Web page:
The quality of local and regional governance leaves a lot to be desired so there’s plenty of scope for a Minister, an MLA, an MP, an MEP and a Councillor to make their mark. In my limited contact with Danny Kennedy he showed early promise but then appeared to fizzle out.

    In terms of opponents the DUP has a strong machine but doesn’t appear to shine in the competence stakes; the APNI has no presence in my neck of the woods and when a presence did appear briefly it was of little consequence.

    Jim Allister is a very competent politician but the TUV, as a small party, needs to be able to build coalitions across ‘the divide’ in mainly nationalist constituencies and has yet to demonstrate the flexibility to do that.

    The SDLP and SF are not really UUP opponents and SF seems to have a lot more impact than the SDLP though, in Moyle, independent republicans have made serious in-roads into the nationalist and, especially, republican vote. The ‘nuisance’ that some of my associates and I cause is more likely to appear in a SF press release than in that of any other party.

    There’s plenty of space between the DUP and Alliance but the new UUP leader needs to display a bit more attitude, a bit more edge. I wonder who’ll step up to the mark.

  • Drumlins Rock

    Mick, I didn’t read past “UUPs best laid plans…” in the title, anyone who thinks we actually plan things is very much mistaken 🙂

  • dwatch

    Who will take Danny Kennedy’s ministerial post if McCallister wins the leadership election?

  • London_Irish


    D’Hondt will be re-run for all the seats so one could argue its anyones guess. However, I’m sure the other parties will agree to select the departments they already have in order to minimise the disruption. In that case, as the party entitled to the next seat according to the formula, the DUP would take it.

  • Drumlins Rock

    John Taylor

  • dwatch

    Thank you London Irish, if SF or the SDLP gained the seat then going into opposition would have been an own goal.

  • London_Irish

    Not a bother, dwatch!

    If you wish to be more specific and ponder as to whom within the DUP would get the post, that is another matter:

    That DUP have already announced their future ministers (Hamilton in Finance and Wells in Health (any others?)), so it is possible that this would be a good opportunity for them to cut their ministerial teeth for a year or so.

    Alternatively, would Jonathan Bell be seen as the obvious choice as the current Junior Minister?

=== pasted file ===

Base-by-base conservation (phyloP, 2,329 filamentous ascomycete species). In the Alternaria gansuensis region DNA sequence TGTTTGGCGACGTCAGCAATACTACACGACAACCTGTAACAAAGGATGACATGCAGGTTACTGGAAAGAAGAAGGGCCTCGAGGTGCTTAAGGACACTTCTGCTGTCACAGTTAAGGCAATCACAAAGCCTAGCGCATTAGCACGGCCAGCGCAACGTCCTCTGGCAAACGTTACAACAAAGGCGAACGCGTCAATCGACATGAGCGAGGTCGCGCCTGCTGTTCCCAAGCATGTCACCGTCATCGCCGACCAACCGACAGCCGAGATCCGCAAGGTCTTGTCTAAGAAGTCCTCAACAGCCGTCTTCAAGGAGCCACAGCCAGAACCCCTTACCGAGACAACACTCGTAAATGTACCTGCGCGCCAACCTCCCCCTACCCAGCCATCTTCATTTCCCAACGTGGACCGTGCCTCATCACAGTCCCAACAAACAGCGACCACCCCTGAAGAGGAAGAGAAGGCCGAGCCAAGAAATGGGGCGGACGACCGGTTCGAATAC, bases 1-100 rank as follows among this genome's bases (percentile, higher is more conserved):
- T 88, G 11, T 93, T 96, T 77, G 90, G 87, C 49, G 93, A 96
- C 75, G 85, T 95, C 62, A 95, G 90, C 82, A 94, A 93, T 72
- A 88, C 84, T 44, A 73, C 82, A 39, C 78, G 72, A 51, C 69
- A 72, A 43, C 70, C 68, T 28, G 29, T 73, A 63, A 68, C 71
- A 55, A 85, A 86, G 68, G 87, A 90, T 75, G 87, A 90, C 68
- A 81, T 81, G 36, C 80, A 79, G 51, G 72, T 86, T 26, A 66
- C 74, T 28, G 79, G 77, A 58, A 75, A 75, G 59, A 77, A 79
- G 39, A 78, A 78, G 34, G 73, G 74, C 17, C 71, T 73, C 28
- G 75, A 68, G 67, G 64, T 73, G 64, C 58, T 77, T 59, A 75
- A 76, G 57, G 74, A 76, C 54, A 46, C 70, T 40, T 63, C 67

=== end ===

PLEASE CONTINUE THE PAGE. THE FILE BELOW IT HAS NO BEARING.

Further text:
The party is full of young(ish) aspiring MLAs (Pam Lewis, Alistair Ross), and a few who seem quite content to remain backbenchers (David Hilditch). Furthermore, there are a few within the parliamentary party who clearly fall into the hardline wing who wouldn’t necessarily help things along by being selected (Ian McCrea, Campbell etc). Furthermore, the fundamentalist wing of the party is currently represented by McCausland, so no need to elevate someone like Mervyn Storey, even if he is fairly popular and pragmatic.

    Perhaps Peter Weir could get the call, as Chief Whip (albeit only de facto, we all know the Lord Morrow runs the show). As Chief Whip/Assembly Group Leader he speaks on all topics and seems to have a good grasp of them, and is very good dealing with ammendments etc. He would need to smarten himself up though, he looks like a cross between an old school university academic and a rebelious teenager who won’t do their tie up properly.

    Alternatively, Arlene Foster looks rather lonely as the only woman in the DUP Executive team – maybe the likes of Michelle McIlveen could join her – the party need to find a new way of being the choice of female unionists now that the UUP have Overend and Dobson in their ranks.

    Having said that – and well aware that I’m going dangerously off topic – I’ll play it safe and say that despite the party’s commitment to ending double jobbing, Gregory Campbell will get the post, safe int he knowledge that he is curtains at Westminster once East Derry becomes Glenshane.

  • Comrade Stalin


    D’Hondt will be re-run for all the seats so one could argue its anyones guess.

    No, you are wrong. According to the Northern Ireland Act, the seat is allocated according to how the d’Hondt formula would have operated if the party was not counted for inclusion in the executive in the first place.

    Which means the seat would go to Alliance.

    In that case, as the party entitled to the next seat according to the formula, the DUP would take it.

    I think you are forgetting to take account of the fact that Alliance are due to lose a ministry soon.

  • London_Irish

    I stand corrected re re-running d’Hondt/re-allocating the seat. (For anyone interested, this is the relevant Section of the NI Act